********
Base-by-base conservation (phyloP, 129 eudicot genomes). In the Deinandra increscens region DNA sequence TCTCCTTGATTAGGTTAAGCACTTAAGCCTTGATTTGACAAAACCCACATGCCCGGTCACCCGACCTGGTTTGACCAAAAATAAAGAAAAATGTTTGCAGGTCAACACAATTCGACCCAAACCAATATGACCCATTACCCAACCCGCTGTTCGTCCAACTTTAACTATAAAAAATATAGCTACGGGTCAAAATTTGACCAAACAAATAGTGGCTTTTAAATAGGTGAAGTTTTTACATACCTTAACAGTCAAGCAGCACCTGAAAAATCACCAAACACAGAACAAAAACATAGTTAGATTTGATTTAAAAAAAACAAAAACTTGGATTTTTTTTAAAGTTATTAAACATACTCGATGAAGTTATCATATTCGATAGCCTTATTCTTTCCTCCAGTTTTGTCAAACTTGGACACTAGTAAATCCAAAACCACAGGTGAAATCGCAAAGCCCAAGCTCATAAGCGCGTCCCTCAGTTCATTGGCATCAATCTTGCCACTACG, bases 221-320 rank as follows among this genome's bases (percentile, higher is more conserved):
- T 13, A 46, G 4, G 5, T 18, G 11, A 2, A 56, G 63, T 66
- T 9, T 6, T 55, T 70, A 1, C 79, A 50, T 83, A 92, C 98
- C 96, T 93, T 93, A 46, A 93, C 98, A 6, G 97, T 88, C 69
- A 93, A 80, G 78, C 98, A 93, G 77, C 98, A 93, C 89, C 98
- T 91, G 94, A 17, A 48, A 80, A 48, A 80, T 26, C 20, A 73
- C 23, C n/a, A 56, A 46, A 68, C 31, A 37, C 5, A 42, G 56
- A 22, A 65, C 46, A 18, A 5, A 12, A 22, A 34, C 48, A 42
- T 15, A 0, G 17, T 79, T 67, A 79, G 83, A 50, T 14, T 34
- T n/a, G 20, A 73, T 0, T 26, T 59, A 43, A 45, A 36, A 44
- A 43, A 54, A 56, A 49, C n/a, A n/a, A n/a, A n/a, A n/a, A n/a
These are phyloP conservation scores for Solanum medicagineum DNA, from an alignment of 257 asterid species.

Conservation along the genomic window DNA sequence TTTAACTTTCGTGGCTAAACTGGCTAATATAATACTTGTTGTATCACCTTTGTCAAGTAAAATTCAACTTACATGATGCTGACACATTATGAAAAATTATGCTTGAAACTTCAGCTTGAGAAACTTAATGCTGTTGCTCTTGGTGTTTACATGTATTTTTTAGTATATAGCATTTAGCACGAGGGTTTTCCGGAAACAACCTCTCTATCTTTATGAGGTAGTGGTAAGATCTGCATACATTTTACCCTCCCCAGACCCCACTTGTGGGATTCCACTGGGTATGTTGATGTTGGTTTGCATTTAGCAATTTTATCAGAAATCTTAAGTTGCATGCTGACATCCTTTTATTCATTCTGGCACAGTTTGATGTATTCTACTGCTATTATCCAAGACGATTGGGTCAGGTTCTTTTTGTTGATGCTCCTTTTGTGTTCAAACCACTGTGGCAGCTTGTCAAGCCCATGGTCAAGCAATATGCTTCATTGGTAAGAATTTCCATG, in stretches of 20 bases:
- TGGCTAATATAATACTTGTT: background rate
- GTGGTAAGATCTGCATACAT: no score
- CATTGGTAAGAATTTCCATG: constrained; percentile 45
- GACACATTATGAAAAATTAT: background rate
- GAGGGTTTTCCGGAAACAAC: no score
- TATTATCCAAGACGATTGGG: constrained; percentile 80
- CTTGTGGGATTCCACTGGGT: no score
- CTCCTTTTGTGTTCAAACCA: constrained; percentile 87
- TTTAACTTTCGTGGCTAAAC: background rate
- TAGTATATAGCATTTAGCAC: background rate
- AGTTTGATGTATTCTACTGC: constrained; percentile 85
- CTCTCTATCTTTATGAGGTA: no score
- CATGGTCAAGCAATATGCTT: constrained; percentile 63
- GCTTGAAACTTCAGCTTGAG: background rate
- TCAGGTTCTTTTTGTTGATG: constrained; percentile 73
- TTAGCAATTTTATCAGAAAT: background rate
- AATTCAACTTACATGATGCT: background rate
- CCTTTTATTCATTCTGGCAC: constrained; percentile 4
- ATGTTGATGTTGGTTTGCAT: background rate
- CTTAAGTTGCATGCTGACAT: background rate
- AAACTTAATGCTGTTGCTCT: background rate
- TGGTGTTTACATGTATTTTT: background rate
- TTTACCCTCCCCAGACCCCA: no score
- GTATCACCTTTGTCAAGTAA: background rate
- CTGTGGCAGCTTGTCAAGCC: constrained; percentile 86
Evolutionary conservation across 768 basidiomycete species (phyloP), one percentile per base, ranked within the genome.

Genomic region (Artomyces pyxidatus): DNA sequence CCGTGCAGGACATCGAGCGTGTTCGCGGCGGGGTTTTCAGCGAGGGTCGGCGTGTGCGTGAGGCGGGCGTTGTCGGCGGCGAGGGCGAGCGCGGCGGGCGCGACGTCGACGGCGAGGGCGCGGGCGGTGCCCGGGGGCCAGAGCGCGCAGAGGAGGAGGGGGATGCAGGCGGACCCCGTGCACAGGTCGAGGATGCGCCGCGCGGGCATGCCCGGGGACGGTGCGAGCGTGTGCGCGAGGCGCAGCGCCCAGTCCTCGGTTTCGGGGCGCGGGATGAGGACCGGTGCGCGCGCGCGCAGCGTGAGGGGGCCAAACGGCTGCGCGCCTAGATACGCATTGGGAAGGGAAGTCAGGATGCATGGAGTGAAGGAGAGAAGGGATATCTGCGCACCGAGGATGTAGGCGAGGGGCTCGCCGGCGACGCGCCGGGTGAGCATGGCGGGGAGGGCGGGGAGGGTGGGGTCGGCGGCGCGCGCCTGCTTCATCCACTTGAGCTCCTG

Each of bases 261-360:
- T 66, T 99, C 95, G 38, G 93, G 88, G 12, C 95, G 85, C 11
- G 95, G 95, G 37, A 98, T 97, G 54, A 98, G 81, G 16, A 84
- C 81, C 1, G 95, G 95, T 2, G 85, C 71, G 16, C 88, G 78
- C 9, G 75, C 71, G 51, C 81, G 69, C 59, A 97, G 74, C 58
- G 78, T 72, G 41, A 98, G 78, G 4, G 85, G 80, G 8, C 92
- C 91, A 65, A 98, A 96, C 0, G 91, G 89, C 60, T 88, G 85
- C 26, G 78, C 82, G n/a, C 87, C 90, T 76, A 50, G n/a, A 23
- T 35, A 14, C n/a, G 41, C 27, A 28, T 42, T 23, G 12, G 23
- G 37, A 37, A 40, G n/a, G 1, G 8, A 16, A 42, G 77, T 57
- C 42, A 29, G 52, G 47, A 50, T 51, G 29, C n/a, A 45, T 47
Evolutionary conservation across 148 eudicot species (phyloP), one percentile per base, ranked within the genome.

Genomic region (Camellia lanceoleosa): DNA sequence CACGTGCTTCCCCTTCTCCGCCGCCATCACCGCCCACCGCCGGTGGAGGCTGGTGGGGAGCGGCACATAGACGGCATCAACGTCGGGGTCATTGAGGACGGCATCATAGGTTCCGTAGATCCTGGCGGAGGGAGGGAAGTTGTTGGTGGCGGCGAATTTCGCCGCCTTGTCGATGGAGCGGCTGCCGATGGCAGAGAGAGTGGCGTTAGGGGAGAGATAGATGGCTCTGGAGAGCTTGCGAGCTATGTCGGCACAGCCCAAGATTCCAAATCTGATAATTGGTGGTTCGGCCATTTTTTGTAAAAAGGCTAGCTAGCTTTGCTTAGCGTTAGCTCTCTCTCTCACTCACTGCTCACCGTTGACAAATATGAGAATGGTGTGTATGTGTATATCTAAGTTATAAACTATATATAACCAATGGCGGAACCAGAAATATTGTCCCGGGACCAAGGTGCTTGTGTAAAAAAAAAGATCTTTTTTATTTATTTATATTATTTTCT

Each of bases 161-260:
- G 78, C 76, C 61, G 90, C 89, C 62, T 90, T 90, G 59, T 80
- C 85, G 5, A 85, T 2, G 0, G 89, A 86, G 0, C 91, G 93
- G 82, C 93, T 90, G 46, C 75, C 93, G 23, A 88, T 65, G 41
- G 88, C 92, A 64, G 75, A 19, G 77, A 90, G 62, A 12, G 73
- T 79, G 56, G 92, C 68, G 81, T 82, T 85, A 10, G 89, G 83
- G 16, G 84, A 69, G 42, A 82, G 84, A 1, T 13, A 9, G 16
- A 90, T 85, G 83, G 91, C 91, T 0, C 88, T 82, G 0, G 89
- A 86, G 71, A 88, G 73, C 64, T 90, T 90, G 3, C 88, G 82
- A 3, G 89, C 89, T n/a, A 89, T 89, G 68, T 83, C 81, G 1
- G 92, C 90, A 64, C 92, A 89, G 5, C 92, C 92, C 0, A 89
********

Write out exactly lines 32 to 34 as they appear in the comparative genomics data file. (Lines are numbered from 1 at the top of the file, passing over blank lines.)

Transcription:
- ATGTTGATGTTGGTTTGCAT: background rate
- CTTAAGTTGCATGCTGACAT: background rate
- AAACTTAATGCTGTTGCTCT: background rate